The second mistake players make is choosing Seraphim as a counter-charge unit (Imperial Guard players do this a lot). Seraphim are terrible counter-attack choices. Their real strength is Divine Guidance shooting and they should only assault to a) mop up a badly beaten unit, or b) to hide in your opponent’s shooting phase.

The third mistake is not understanding the role of Seraphim. As I mentioned in the last paragraph, Seraphim aren’t an Assault phase unit – they are a Shooting phase unit. You want to get them *intact* to where they can put 2-3 flamer templates on an opponent. That means supporting them — deploy them smartly, shield them from enemy shooting and support them with other units that can better survive an assault.

Unit size is an critical part of building a successful Seraphim squad — and it’s a little counter-intuitive. In most armies you either want to minimize the unit size (e.g., Inquisitorial Storm Troopers, Space Marine Scouts, etc.) or you want to maximize the unit size to match their transport capacity (e.g., Ork Boyz, Tactical Marines, Blood Claws, etc.).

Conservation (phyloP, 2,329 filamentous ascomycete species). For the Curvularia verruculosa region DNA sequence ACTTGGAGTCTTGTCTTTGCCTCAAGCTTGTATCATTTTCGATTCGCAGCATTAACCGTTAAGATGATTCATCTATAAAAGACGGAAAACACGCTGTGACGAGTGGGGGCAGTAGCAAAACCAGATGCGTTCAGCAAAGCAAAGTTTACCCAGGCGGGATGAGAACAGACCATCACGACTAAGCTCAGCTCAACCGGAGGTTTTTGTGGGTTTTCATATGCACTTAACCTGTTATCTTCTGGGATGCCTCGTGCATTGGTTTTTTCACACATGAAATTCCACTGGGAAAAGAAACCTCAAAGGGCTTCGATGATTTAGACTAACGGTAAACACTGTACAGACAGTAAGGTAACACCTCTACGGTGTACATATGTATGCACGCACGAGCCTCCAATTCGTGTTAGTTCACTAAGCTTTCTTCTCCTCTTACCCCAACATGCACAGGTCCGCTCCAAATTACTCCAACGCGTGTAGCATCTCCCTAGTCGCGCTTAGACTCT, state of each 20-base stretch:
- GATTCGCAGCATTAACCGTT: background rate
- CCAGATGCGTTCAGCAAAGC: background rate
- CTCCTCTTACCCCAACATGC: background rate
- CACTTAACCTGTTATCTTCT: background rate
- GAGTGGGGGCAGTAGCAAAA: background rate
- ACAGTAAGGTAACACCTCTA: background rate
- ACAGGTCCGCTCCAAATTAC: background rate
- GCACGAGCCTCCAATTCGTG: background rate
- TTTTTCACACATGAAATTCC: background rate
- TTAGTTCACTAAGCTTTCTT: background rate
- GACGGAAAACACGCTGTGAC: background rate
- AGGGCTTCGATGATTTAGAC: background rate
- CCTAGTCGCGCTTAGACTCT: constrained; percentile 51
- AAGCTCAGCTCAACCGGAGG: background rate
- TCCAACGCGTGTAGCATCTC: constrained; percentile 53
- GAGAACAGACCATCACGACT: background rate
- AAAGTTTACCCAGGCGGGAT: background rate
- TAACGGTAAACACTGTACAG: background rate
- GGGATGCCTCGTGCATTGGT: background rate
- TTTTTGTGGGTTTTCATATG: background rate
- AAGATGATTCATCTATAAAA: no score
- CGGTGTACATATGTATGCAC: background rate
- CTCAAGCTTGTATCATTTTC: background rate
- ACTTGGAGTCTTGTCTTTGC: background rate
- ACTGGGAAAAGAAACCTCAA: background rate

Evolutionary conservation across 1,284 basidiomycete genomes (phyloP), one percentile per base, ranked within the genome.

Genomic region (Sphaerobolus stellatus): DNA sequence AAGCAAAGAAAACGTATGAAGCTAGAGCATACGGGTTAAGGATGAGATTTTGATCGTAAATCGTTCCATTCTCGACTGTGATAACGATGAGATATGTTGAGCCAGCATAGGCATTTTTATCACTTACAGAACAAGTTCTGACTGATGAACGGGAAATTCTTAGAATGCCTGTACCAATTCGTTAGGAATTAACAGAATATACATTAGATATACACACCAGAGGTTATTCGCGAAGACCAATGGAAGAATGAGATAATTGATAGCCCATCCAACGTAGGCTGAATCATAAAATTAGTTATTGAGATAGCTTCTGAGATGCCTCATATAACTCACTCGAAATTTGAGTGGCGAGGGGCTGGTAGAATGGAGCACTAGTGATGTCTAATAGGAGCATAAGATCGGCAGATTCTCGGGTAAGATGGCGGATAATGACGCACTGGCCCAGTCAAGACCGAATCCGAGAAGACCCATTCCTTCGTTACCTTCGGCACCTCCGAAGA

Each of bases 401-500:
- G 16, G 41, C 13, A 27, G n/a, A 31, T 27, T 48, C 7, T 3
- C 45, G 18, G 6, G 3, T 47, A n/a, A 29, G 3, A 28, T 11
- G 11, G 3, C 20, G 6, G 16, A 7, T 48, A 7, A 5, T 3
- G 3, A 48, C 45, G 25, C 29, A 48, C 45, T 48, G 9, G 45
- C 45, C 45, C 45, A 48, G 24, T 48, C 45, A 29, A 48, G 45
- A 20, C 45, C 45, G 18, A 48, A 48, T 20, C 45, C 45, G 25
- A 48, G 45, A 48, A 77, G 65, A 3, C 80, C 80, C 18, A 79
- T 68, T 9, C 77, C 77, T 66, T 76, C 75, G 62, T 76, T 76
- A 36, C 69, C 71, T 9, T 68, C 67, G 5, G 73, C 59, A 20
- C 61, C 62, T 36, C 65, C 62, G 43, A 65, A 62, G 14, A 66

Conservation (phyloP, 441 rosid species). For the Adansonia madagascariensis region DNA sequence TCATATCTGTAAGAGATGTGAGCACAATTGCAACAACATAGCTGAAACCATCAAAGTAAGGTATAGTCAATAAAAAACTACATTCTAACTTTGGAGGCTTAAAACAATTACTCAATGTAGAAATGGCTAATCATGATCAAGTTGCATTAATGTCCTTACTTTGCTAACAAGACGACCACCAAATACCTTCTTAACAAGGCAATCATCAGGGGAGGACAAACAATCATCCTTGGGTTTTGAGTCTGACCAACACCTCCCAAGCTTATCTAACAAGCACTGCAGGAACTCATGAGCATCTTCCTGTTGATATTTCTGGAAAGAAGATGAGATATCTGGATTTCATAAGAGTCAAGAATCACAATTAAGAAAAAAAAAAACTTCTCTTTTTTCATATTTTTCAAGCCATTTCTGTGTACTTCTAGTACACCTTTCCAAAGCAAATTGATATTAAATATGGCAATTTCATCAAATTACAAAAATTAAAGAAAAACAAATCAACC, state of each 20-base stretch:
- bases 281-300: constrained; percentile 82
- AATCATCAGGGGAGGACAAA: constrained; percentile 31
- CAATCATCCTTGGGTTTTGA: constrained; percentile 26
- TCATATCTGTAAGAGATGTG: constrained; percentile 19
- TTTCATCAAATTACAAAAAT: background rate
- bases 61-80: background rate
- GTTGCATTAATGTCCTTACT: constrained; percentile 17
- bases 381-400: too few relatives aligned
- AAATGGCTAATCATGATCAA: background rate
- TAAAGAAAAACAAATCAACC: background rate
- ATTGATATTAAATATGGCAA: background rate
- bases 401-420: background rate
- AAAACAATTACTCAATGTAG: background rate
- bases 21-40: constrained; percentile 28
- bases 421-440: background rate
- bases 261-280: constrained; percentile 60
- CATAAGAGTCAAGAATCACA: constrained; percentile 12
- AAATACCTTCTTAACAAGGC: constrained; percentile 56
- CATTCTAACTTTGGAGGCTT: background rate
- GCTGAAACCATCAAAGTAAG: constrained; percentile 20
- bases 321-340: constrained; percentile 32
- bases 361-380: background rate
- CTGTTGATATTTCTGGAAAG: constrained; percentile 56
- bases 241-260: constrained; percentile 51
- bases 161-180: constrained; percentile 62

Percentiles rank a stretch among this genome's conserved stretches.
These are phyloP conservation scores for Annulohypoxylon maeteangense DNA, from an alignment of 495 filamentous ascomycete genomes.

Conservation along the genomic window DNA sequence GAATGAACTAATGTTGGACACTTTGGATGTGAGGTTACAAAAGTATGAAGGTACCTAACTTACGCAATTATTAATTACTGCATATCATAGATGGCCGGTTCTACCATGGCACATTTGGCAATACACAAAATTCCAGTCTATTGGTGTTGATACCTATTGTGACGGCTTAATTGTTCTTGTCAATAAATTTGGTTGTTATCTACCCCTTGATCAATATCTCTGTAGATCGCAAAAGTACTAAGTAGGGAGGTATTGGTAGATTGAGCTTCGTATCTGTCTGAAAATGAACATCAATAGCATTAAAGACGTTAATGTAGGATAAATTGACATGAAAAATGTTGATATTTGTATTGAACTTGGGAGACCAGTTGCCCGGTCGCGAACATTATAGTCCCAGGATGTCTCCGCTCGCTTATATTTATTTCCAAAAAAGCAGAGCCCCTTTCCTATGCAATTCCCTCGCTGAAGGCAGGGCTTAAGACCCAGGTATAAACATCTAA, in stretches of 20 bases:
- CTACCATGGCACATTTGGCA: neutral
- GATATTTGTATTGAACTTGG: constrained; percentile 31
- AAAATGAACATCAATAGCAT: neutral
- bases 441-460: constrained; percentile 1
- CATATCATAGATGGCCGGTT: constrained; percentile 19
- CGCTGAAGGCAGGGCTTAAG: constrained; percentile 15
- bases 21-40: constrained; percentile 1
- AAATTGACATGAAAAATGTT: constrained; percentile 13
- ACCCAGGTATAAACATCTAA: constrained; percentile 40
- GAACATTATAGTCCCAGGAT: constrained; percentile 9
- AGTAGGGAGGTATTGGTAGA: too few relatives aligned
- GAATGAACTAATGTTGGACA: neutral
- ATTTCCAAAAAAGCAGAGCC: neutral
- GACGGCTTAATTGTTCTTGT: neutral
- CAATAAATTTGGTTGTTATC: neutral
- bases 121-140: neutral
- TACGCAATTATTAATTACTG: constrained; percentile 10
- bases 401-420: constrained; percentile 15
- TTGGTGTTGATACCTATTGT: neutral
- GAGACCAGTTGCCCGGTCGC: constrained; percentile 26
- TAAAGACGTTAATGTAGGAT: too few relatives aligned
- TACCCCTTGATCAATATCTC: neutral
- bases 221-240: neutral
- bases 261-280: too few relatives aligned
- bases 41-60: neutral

With Seraphim, you need to build a squad that can reliably roll equal to or over (or equal to or under) it’s squad size on 3D6. The ideal unit size is 7 Seraphim (giving you a ~80% chance to succeed on either roll), but you also need to factor in some attrition from your opponent’s desire to kill them (e.g., the first Sister you lose drops your chances of rolling equal to under by 12%).

If you use the unit optimally, you’ll start off with Divine Guidance and follow it with Spirit of the Martyr. For those reasons, I recommend that you go with an 8-man unit. That gives you a 89% chance of pulling off Divine Guidance and a 68% chance of pulling off Spirit of the Martyr.

Tip #4: Don’t take undersized squads of Seraphim! Your chances of pulling off Divine Guidance on a 5-man squad is only 52% — that’s a huge drop from the 89% chance you have with an 8-man squad.

There are two schools of though when it comes to Seraphim. The first is anti-personnel (flamers) and the second is anti-tank (inferno pistols). I’m only going to cover the former in this article.

Tip #5: Don’t chase tanks! Yes, the Inferno Pistol is neat, but it’s not that effective on the board (3″ melta range, no +1 to vehicle damage). If you feel like using Inferno Pistols, email me. I’ll be happy to go over the pile of reasons to avoid it. Don’t do it. Really.

Here’s the Seraphim unit that I use most often: